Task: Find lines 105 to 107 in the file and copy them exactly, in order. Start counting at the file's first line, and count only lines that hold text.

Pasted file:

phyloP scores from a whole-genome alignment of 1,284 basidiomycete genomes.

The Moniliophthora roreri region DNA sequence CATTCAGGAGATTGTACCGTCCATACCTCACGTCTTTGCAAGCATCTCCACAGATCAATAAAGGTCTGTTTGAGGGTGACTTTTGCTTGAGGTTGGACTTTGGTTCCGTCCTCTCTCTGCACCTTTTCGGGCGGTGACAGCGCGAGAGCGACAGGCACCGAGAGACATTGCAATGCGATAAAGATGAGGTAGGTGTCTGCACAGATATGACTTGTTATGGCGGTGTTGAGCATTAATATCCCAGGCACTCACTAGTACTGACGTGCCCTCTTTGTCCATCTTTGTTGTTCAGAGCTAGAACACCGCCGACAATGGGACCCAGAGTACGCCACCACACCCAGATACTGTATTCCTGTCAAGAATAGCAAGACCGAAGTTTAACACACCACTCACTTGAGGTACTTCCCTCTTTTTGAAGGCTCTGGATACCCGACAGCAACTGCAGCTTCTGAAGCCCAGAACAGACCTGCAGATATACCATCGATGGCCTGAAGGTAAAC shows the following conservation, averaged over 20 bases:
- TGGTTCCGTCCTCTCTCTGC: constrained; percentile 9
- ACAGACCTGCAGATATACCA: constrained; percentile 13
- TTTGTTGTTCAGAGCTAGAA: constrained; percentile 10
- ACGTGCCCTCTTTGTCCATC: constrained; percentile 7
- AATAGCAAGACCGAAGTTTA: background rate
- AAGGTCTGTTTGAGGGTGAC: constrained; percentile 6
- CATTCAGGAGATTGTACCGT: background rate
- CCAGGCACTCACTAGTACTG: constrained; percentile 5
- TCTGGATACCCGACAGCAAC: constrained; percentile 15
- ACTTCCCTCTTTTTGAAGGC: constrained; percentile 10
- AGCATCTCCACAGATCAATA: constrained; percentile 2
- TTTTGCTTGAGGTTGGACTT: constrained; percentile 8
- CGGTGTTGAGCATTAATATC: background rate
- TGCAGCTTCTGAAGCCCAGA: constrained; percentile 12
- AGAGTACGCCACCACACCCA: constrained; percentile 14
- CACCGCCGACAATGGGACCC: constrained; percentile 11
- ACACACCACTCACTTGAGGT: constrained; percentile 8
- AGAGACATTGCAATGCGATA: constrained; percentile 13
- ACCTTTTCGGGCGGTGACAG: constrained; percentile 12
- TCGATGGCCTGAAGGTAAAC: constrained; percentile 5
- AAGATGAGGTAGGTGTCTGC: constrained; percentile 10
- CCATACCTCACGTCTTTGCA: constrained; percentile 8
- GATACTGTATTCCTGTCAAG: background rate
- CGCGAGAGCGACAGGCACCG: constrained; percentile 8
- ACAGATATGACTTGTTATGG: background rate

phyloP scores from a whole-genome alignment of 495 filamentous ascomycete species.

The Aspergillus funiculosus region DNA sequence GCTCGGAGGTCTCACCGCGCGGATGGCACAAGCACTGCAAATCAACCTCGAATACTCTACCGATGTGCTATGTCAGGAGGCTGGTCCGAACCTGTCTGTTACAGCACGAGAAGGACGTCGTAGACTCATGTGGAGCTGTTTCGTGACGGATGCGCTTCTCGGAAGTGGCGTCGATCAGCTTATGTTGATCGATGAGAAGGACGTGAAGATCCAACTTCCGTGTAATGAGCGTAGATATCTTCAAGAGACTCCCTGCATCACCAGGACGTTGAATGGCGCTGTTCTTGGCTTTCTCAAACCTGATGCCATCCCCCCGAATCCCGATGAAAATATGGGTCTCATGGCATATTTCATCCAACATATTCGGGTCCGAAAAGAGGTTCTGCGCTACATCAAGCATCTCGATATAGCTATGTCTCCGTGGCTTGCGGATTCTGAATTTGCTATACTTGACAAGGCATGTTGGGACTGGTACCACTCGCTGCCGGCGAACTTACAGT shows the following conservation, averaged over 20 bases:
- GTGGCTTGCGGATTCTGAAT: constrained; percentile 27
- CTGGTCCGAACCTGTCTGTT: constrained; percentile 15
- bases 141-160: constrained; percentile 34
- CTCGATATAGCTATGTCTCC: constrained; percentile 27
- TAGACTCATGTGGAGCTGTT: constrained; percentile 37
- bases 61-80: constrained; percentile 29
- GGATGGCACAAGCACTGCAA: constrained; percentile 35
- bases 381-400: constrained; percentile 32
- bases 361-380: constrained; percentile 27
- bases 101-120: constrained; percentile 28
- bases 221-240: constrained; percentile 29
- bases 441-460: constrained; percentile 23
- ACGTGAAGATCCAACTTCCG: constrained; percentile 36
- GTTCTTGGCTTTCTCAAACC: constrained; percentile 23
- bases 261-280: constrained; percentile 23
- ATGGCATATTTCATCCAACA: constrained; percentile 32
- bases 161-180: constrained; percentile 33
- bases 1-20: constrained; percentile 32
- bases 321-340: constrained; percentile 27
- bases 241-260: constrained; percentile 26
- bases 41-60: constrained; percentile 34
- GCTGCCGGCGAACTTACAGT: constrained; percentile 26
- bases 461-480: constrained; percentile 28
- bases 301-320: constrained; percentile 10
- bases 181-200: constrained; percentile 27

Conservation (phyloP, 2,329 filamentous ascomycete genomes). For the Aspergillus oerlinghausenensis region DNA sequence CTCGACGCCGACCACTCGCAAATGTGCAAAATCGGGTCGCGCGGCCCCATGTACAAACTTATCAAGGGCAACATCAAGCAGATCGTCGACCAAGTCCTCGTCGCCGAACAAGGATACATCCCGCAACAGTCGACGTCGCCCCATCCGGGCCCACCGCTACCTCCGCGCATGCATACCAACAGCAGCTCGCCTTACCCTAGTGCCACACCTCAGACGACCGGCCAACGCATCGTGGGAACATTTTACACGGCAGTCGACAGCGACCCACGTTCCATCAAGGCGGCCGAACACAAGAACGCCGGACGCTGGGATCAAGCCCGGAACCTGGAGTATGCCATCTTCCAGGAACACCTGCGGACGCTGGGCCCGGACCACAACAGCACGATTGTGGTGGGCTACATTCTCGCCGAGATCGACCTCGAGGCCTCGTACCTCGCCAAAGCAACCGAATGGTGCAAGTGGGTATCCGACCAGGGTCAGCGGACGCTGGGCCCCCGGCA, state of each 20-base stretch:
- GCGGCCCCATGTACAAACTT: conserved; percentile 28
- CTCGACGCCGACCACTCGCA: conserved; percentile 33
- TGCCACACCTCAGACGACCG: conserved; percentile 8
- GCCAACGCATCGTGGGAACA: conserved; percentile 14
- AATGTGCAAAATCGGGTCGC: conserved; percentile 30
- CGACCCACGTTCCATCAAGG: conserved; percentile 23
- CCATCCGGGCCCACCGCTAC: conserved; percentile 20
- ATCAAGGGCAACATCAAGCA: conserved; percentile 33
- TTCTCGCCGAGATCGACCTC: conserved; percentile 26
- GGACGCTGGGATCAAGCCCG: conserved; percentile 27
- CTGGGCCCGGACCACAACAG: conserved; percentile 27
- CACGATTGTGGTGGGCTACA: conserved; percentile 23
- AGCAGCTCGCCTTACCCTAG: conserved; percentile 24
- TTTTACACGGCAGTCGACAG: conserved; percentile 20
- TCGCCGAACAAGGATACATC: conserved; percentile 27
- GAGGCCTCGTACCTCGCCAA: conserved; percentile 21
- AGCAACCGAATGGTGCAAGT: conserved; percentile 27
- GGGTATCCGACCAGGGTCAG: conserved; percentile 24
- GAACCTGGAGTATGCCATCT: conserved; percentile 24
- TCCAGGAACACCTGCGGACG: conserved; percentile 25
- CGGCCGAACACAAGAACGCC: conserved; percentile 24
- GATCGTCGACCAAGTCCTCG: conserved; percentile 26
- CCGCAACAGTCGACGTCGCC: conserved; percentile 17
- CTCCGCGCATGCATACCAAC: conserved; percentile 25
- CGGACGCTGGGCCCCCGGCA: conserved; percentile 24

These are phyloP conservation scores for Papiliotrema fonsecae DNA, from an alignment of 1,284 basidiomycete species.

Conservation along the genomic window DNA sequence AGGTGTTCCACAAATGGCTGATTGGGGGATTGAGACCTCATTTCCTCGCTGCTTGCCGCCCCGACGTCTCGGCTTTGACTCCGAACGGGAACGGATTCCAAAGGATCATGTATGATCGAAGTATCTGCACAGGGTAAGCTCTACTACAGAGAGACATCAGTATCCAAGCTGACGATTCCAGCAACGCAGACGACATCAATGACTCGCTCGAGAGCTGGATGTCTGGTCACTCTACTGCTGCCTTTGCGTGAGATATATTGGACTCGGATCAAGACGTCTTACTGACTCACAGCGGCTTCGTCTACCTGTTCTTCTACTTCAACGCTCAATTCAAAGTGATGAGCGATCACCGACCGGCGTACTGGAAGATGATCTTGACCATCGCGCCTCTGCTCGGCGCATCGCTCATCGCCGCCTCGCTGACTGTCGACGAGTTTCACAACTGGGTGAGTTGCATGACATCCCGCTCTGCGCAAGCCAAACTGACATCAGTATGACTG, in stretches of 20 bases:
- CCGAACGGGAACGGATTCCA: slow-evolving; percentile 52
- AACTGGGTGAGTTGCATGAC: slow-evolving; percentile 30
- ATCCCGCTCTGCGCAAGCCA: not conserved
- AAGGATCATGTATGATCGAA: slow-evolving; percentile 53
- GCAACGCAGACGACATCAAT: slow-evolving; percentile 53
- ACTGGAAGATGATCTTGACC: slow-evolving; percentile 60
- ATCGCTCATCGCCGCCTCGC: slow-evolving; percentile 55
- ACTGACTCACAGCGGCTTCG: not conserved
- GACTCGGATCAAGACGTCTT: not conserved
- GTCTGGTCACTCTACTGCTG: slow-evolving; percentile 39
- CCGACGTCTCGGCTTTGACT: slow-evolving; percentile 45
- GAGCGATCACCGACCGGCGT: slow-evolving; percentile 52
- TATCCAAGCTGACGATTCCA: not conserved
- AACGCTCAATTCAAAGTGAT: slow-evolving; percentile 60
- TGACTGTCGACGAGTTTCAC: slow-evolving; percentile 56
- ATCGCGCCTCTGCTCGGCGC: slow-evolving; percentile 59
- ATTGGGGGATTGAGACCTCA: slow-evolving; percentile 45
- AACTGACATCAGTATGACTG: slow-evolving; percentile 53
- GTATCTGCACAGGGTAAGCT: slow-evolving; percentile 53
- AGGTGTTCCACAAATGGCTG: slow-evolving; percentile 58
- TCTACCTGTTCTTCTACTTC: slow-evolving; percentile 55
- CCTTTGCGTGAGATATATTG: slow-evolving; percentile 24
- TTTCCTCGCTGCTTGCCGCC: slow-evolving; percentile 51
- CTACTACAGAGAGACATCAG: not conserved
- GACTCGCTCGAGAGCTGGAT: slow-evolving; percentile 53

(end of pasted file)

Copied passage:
- TTTCCTCGCTGCTTGCCGCC: slow-evolving; percentile 51
- CTACTACAGAGAGACATCAG: not conserved
- GACTCGCTCGAGAGCTGGAT: slow-evolving; percentile 53